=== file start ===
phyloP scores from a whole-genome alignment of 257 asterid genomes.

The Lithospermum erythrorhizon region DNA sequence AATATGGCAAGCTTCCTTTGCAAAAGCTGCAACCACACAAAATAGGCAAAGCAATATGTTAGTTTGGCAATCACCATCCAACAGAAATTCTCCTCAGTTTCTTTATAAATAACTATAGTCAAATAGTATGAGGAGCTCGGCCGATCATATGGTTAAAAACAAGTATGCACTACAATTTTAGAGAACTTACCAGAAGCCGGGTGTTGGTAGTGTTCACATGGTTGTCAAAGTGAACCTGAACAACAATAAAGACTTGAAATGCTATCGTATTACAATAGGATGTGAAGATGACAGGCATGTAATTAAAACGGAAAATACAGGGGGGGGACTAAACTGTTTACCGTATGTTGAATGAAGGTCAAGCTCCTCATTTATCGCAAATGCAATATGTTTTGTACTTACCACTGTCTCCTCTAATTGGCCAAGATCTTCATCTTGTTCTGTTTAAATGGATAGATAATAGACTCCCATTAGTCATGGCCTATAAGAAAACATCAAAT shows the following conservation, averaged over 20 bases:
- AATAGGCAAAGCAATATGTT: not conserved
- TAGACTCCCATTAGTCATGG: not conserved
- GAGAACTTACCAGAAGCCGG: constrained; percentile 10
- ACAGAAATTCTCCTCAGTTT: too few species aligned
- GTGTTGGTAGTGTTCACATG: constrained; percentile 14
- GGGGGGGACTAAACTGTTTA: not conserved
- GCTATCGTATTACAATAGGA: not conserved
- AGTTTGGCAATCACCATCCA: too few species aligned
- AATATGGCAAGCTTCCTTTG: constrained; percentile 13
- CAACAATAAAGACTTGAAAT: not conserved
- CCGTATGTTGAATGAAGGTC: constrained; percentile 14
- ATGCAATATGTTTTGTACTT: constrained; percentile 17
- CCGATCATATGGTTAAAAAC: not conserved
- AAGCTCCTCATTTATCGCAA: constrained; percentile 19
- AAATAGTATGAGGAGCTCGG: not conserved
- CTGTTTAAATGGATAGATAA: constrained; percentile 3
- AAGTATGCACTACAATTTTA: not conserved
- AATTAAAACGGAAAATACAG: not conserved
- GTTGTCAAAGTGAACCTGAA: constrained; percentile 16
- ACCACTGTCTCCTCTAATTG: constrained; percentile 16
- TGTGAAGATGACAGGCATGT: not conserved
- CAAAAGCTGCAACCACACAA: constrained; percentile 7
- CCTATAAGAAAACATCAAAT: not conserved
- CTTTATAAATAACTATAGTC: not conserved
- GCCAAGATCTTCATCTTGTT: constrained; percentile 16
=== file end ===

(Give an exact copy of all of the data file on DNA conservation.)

phyloP scores from a whole-genome alignment of 257 asterid genomes.

The Lithospermum erythrorhizon region DNA sequence AATATGGCAAGCTTCCTTTGCAAAAGCTGCAACCACACAAAATAGGCAAAGCAATATGTTAGTTTGGCAATCACCATCCAACAGAAATTCTCCTCAGTTTCTTTATAAATAACTATAGTCAAATAGTATGAGGAGCTCGGCCGATCATATGGTTAAAAACAAGTATGCACTACAATTTTAGAGAACTTACCAGAAGCCGGGTGTTGGTAGTGTTCACATGGTTGTCAAAGTGAACCTGAACAACAATAAAGACTTGAAATGCTATCGTATTACAATAGGATGTGAAGATGACAGGCATGTAATTAAAACGGAAAATACAGGGGGGGGACTAAACTGTTTACCGTATGTTGAATGAAGGTCAAGCTCCTCATTTATCGCAAATGCAATATGTTTTGTACTTACCACTGTCTCCTCTAATTGGCCAAGATCTTCATCTTGTTCTGTTTAAATGGATAGATAATAGACTCCCATTAGTCATGGCCTATAAGAAAACATCAAAT shows the following conservation, averaged over 20 bases:
- AATAGGCAAAGCAATATGTT: not conserved
- TAGACTCCCATTAGTCATGG: not conserved
- GAGAACTTACCAGAAGCCGG: constrained; percentile 10
- ACAGAAATTCTCCTCAGTTT: too few species aligned
- GTGTTGGTAGTGTTCACATG: constrained; percentile 14
- GGGGGGGACTAAACTGTTTA: not conserved
- GCTATCGTATTACAATAGGA: not conserved
- AGTTTGGCAATCACCATCCA: too few species aligned
- AATATGGCAAGCTTCCTTTG: constrained; percentile 13
- CAACAATAAAGACTTGAAAT: not conserved
- CCGTATGTTGAATGAAGGTC: constrained; percentile 14
- ATGCAATATGTTTTGTACTT: constrained; percentile 17
- CCGATCATATGGTTAAAAAC: not conserved
- AAGCTCCTCATTTATCGCAA: constrained; percentile 19
- AAATAGTATGAGGAGCTCGG: not conserved
- CTGTTTAAATGGATAGATAA: constrained; percentile 3
- AAGTATGCACTACAATTTTA: not conserved
- AATTAAAACGGAAAATACAG: not conserved
- GTTGTCAAAGTGAACCTGAA: constrained; percentile 16
- ACCACTGTCTCCTCTAATTG: constrained; percentile 16
- TGTGAAGATGACAGGCATGT: not conserved
- CAAAAGCTGCAACCACACAA: constrained; percentile 7
- CCTATAAGAAAACATCAAAT: not conserved
- CTTTATAAATAACTATAGTC: not conserved
- GCCAAGATCTTCATCTTGTT: constrained; percentile 16